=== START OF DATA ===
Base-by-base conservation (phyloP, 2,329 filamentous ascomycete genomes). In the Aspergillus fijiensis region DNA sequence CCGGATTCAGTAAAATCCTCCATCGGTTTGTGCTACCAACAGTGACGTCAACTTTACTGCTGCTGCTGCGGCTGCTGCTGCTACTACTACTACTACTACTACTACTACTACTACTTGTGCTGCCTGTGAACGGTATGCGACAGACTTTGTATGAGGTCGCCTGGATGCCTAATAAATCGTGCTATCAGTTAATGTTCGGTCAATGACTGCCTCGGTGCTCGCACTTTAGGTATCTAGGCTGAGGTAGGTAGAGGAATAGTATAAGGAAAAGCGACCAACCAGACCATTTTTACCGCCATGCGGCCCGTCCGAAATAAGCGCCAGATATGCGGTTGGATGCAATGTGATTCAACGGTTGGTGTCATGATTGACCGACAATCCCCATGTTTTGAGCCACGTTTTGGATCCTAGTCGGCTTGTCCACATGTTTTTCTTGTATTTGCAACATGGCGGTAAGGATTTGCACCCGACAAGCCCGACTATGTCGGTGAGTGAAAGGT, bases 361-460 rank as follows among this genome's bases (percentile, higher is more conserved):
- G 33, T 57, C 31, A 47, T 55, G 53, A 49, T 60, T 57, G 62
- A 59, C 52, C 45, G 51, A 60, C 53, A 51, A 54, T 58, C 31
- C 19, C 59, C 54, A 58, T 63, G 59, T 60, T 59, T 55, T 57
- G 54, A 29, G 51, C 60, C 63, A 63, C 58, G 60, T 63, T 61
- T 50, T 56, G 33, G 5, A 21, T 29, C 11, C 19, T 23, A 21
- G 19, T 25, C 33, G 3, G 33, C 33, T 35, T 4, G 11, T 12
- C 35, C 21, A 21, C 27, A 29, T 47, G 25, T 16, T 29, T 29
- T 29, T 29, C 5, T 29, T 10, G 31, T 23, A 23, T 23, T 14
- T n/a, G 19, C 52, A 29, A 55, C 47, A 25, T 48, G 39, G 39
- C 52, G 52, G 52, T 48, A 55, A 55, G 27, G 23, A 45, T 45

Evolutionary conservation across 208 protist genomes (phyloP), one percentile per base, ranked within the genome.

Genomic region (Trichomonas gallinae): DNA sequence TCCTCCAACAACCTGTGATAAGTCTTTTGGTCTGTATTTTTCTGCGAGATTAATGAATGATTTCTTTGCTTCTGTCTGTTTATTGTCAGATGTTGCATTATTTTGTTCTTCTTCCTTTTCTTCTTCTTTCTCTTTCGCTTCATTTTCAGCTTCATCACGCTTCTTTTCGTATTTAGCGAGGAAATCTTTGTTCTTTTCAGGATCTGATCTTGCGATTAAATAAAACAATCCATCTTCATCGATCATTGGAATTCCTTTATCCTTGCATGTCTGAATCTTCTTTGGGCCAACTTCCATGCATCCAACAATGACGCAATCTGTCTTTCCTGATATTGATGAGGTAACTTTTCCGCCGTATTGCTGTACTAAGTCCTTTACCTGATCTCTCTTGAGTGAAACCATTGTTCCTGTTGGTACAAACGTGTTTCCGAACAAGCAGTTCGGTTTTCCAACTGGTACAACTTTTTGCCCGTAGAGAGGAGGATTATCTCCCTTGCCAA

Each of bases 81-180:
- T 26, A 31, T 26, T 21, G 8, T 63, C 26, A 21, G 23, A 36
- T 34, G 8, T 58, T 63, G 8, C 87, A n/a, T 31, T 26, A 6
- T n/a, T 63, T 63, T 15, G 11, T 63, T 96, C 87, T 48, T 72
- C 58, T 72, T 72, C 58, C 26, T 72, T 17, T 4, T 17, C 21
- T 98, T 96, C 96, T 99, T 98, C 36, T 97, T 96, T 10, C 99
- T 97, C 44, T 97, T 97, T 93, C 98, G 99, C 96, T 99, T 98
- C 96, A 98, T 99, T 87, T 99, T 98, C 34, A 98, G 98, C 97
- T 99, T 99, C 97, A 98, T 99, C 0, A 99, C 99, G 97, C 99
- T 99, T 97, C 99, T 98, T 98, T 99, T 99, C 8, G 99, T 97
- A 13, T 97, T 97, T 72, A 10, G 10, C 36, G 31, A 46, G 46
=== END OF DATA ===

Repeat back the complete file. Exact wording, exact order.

Base-by-base conservation (phyloP, 2,329 filamentous ascomycete genomes). In the Aspergillus fijiensis region DNA sequence CCGGATTCAGTAAAATCCTCCATCGGTTTGTGCTACCAACAGTGACGTCAACTTTACTGCTGCTGCTGCGGCTGCTGCTGCTACTACTACTACTACTACTACTACTACTACTACTTGTGCTGCCTGTGAACGGTATGCGACAGACTTTGTATGAGGTCGCCTGGATGCCTAATAAATCGTGCTATCAGTTAATGTTCGGTCAATGACTGCCTCGGTGCTCGCACTTTAGGTATCTAGGCTGAGGTAGGTAGAGGAATAGTATAAGGAAAAGCGACCAACCAGACCATTTTTACCGCCATGCGGCCCGTCCGAAATAAGCGCCAGATATGCGGTTGGATGCAATGTGATTCAACGGTTGGTGTCATGATTGACCGACAATCCCCATGTTTTGAGCCACGTTTTGGATCCTAGTCGGCTTGTCCACATGTTTTTCTTGTATTTGCAACATGGCGGTAAGGATTTGCACCCGACAAGCCCGACTATGTCGGTGAGTGAAAGGT, bases 361-460 rank as follows among this genome's bases (percentile, higher is more conserved):
- G 33, T 57, C 31, A 47, T 55, G 53, A 49, T 60, T 57, G 62
- A 59, C 52, C 45, G 51, A 60, C 53, A 51, A 54, T 58, C 31
- C 19, C 59, C 54, A 58, T 63, G 59, T 60, T 59, T 55, T 57
- G 54, A 29, G 51, C 60, C 63, A 63, C 58, G 60, T 63, T 61
- T 50, T 56, G 33, G 5, A 21, T 29, C 11, C 19, T 23, A 21
- G 19, T 25, C 33, G 3, G 33, C 33, T 35, T 4, G 11, T 12
- C 35, C 21, A 21, C 27, A 29, T 47, G 25, T 16, T 29, T 29
- T 29, T 29, C 5, T 29, T 10, G 31, T 23, A 23, T 23, T 14
- T n/a, G 19, C 52, A 29, A 55, C 47, A 25, T 48, G 39, G 39
- C 52, G 52, G 52, T 48, A 55, A 55, G 27, G 23, A 45, T 45

Evolutionary conservation across 208 protist genomes (phyloP), one percentile per base, ranked within the genome.

Genomic region (Trichomonas gallinae): DNA sequence TCCTCCAACAACCTGTGATAAGTCTTTTGGTCTGTATTTTTCTGCGAGATTAATGAATGATTTCTTTGCTTCTGTCTGTTTATTGTCAGATGTTGCATTATTTTGTTCTTCTTCCTTTTCTTCTTCTTTCTCTTTCGCTTCATTTTCAGCTTCATCACGCTTCTTTTCGTATTTAGCGAGGAAATCTTTGTTCTTTTCAGGATCTGATCTTGCGATTAAATAAAACAATCCATCTTCATCGATCATTGGAATTCCTTTATCCTTGCATGTCTGAATCTTCTTTGGGCCAACTTCCATGCATCCAACAATGACGCAATCTGTCTTTCCTGATATTGATGAGGTAACTTTTCCGCCGTATTGCTGTACTAAGTCCTTTACCTGATCTCTCTTGAGTGAAACCATTGTTCCTGTTGGTACAAACGTGTTTCCGAACAAGCAGTTCGGTTTTCCAACTGGTACAACTTTTTGCCCGTAGAGAGGAGGATTATCTCCCTTGCCAA

Each of bases 81-180:
- T 26, A 31, T 26, T 21, G 8, T 63, C 26, A 21, G 23, A 36
- T 34, G 8, T 58, T 63, G 8, C 87, A n/a, T 31, T 26, A 6
- T n/a, T 63, T 63, T 15, G 11, T 63, T 96, C 87, T 48, T 72
- C 58, T 72, T 72, C 58, C 26, T 72, T 17, T 4, T 17, C 21
- T 98, T 96, C 96, T 99, T 98, C 36, T 97, T 96, T 10, C 99
- T 97, C 44, T 97, T 97, T 93, C 98, G 99, C 96, T 99, T 98
- C 96, A 98, T 99, T 87, T 99, T 98, C 34, A 98, G 98, C 97
- T 99, T 99, C 97, A 98, T 99, C 0, A 99, C 99, G 97, C 99
- T 99, T 97, C 99, T 98, T 98, T 99, T 99, C 8, G 99, T 97
- A 13, T 97, T 97, T 72, A 10, G 10, C 36, G 31, A 46, G 46